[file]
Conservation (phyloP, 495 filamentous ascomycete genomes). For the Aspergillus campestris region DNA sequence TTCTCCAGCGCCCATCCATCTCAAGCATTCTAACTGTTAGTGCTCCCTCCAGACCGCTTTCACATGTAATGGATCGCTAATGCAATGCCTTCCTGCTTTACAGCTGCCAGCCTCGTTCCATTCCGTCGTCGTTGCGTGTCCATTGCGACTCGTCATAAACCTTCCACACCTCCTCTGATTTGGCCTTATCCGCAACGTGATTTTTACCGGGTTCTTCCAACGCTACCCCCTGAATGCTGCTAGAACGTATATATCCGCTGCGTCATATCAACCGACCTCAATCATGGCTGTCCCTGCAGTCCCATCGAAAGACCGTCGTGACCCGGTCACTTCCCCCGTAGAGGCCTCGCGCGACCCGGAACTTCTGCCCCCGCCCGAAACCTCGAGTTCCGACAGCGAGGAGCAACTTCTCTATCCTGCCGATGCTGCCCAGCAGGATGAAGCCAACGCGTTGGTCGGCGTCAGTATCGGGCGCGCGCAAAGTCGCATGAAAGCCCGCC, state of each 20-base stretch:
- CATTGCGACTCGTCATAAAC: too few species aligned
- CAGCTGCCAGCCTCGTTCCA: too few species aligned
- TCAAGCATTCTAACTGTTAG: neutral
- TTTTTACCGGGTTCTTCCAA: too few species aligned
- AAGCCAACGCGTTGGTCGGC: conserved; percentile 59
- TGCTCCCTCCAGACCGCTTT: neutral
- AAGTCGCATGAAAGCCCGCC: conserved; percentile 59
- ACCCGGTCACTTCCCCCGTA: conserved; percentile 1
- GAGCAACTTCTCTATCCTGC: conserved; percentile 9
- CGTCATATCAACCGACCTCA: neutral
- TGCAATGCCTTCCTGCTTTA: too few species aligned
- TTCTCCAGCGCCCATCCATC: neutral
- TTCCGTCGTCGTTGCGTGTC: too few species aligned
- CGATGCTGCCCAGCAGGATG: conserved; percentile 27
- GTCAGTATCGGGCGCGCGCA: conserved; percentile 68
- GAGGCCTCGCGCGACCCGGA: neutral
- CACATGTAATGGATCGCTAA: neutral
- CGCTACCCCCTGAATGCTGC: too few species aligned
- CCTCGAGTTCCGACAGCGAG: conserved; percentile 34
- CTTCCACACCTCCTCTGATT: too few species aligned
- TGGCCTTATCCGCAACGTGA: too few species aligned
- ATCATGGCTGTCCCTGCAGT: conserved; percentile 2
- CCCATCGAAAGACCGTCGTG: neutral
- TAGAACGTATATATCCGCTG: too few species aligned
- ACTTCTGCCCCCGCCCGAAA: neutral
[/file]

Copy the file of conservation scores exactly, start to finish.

Conservation (phyloP, 495 filamentous ascomycete genomes). For the Aspergillus campestris region DNA sequence TTCTCCAGCGCCCATCCATCTCAAGCATTCTAACTGTTAGTGCTCCCTCCAGACCGCTTTCACATGTAATGGATCGCTAATGCAATGCCTTCCTGCTTTACAGCTGCCAGCCTCGTTCCATTCCGTCGTCGTTGCGTGTCCATTGCGACTCGTCATAAACCTTCCACACCTCCTCTGATTTGGCCTTATCCGCAACGTGATTTTTACCGGGTTCTTCCAACGCTACCCCCTGAATGCTGCTAGAACGTATATATCCGCTGCGTCATATCAACCGACCTCAATCATGGCTGTCCCTGCAGTCCCATCGAAAGACCGTCGTGACCCGGTCACTTCCCCCGTAGAGGCCTCGCGCGACCCGGAACTTCTGCCCCCGCCCGAAACCTCGAGTTCCGACAGCGAGGAGCAACTTCTCTATCCTGCCGATGCTGCCCAGCAGGATGAAGCCAACGCGTTGGTCGGCGTCAGTATCGGGCGCGCGCAAAGTCGCATGAAAGCCCGCC, state of each 20-base stretch:
- CATTGCGACTCGTCATAAAC: too few species aligned
- CAGCTGCCAGCCTCGTTCCA: too few species aligned
- TCAAGCATTCTAACTGTTAG: neutral
- TTTTTACCGGGTTCTTCCAA: too few species aligned
- AAGCCAACGCGTTGGTCGGC: conserved; percentile 59
- TGCTCCCTCCAGACCGCTTT: neutral
- AAGTCGCATGAAAGCCCGCC: conserved; percentile 59
- ACCCGGTCACTTCCCCCGTA: conserved; percentile 1
- GAGCAACTTCTCTATCCTGC: conserved; percentile 9
- CGTCATATCAACCGACCTCA: neutral
- TGCAATGCCTTCCTGCTTTA: too few species aligned
- TTCTCCAGCGCCCATCCATC: neutral
- TTCCGTCGTCGTTGCGTGTC: too few species aligned
- CGATGCTGCCCAGCAGGATG: conserved; percentile 27
- GTCAGTATCGGGCGCGCGCA: conserved; percentile 68
- GAGGCCTCGCGCGACCCGGA: neutral
- CACATGTAATGGATCGCTAA: neutral
- CGCTACCCCCTGAATGCTGC: too few species aligned
- CCTCGAGTTCCGACAGCGAG: conserved; percentile 34
- CTTCCACACCTCCTCTGATT: too few species aligned
- TGGCCTTATCCGCAACGTGA: too few species aligned
- ATCATGGCTGTCCCTGCAGT: conserved; percentile 2
- CCCATCGAAAGACCGTCGTG: neutral
- TAGAACGTATATATCCGCTG: too few species aligned
- ACTTCTGCCCCCGCCCGAAA: neutral